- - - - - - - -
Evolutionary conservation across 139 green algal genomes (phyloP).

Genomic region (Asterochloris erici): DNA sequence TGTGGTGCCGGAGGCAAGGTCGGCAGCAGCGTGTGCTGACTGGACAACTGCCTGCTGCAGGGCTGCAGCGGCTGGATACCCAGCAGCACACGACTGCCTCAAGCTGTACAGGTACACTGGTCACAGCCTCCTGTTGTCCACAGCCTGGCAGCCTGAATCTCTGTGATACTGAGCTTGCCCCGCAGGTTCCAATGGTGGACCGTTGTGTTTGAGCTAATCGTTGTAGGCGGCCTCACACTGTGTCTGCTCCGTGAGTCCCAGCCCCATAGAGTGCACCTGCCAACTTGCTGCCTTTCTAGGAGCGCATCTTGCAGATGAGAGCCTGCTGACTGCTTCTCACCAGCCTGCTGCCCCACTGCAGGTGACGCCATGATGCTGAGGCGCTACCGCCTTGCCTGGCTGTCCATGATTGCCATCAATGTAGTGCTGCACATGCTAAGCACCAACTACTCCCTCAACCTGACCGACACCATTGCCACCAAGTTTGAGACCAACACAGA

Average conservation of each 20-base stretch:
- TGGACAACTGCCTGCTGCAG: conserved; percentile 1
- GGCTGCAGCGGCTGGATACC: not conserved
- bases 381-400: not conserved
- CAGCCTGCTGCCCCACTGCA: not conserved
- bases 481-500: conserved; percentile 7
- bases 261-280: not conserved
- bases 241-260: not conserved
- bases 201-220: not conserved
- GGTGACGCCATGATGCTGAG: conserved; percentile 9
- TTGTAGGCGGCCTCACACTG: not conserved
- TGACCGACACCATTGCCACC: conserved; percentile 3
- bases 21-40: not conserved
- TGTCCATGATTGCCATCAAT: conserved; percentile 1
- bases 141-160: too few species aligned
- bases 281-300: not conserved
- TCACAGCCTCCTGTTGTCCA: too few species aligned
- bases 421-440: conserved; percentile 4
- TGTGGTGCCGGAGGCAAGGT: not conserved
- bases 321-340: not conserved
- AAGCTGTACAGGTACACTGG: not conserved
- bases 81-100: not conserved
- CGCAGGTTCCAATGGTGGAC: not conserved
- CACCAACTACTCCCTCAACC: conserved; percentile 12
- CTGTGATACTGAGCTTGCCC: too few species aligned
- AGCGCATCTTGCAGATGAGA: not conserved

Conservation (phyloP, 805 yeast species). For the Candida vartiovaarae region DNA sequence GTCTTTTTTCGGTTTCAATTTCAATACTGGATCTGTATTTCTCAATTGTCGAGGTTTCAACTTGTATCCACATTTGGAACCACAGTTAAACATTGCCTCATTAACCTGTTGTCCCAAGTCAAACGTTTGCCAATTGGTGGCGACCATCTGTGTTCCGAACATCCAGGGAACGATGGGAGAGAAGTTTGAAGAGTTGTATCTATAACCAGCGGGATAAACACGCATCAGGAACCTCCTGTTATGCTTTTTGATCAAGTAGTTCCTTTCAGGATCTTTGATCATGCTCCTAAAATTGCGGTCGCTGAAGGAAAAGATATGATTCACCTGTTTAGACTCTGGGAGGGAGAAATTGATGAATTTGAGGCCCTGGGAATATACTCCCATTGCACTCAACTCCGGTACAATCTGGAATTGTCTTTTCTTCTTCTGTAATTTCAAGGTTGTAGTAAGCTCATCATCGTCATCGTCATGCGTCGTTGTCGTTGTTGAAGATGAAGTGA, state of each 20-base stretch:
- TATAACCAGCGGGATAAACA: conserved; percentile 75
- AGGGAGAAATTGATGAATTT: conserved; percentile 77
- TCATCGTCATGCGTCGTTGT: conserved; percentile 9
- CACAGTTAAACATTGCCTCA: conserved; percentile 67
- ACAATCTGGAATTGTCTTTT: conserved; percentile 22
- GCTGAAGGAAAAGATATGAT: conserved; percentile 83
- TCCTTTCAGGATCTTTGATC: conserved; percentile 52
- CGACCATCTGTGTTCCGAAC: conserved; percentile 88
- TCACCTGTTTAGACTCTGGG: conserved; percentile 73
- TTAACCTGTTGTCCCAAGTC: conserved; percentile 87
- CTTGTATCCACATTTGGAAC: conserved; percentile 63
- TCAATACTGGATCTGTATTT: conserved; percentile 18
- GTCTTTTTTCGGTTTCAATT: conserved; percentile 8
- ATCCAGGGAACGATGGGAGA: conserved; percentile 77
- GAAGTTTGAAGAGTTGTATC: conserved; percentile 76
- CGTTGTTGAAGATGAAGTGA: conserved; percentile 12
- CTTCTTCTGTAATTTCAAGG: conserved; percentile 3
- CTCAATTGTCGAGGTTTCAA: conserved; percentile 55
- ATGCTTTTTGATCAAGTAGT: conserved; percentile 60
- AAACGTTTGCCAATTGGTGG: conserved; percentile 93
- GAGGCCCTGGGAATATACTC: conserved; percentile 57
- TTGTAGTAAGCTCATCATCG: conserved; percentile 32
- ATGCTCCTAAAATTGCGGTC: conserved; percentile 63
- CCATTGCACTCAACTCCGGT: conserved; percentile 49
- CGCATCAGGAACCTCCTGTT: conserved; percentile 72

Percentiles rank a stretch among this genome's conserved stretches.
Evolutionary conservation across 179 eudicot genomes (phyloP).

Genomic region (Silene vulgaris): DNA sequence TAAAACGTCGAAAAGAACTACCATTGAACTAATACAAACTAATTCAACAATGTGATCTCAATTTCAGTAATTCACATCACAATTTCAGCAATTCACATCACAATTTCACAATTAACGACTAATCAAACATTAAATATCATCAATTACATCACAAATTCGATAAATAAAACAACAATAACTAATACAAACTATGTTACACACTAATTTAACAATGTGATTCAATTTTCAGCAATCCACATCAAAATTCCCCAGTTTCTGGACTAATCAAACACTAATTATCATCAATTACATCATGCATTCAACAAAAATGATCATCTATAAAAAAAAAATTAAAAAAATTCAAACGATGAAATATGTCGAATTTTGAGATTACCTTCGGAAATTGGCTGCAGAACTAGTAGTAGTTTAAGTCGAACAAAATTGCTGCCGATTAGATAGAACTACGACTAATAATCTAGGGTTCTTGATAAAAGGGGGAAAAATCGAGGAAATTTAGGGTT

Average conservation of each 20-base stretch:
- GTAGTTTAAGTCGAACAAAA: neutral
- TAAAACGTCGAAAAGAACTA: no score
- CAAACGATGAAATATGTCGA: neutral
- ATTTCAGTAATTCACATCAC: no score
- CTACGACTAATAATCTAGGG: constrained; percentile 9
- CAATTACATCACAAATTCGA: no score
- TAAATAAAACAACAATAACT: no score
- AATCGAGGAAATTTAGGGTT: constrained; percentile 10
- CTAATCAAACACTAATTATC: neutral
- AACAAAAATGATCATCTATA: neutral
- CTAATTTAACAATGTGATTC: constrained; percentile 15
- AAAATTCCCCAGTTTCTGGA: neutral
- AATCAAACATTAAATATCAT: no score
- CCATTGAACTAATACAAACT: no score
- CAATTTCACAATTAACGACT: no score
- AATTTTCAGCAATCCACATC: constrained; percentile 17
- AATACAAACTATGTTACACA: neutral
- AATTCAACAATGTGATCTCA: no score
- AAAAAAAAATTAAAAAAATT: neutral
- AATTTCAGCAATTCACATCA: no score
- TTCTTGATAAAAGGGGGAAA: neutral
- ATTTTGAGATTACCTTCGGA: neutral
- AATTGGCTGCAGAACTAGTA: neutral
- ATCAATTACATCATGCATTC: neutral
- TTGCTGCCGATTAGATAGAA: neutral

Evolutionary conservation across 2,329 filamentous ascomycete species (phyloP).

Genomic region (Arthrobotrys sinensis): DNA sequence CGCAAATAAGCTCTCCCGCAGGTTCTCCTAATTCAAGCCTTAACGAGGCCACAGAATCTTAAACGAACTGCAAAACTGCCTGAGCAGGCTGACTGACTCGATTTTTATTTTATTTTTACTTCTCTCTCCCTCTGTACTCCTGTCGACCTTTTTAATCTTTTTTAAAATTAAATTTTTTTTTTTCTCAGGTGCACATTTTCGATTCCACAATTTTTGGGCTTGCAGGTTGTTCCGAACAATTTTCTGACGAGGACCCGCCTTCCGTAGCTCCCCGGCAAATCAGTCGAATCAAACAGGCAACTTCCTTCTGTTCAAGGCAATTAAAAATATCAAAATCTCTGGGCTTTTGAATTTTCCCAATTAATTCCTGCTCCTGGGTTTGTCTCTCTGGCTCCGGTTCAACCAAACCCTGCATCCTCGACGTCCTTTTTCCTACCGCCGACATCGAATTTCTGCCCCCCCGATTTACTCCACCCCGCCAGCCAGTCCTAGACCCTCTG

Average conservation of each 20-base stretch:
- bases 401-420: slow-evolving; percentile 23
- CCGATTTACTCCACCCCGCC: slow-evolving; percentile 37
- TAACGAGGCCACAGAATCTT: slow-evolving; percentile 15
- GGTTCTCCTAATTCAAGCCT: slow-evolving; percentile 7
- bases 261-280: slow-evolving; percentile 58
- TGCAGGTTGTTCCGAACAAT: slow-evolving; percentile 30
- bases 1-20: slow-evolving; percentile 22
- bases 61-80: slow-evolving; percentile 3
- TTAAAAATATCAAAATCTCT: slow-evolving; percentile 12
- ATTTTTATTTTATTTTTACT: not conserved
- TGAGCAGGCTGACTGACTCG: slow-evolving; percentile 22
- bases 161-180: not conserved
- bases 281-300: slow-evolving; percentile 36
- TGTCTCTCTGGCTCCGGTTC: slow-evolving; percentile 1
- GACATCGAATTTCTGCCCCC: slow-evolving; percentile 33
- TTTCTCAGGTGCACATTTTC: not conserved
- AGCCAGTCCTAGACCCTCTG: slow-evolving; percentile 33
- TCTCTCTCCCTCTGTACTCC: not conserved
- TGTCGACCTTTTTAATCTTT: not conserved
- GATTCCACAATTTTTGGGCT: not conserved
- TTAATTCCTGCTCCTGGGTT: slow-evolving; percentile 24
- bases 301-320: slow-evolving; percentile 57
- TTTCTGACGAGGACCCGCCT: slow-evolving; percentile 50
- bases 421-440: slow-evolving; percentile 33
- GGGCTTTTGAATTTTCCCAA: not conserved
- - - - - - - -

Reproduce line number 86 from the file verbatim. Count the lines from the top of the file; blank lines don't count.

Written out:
Average conservation of each 20-base stretch: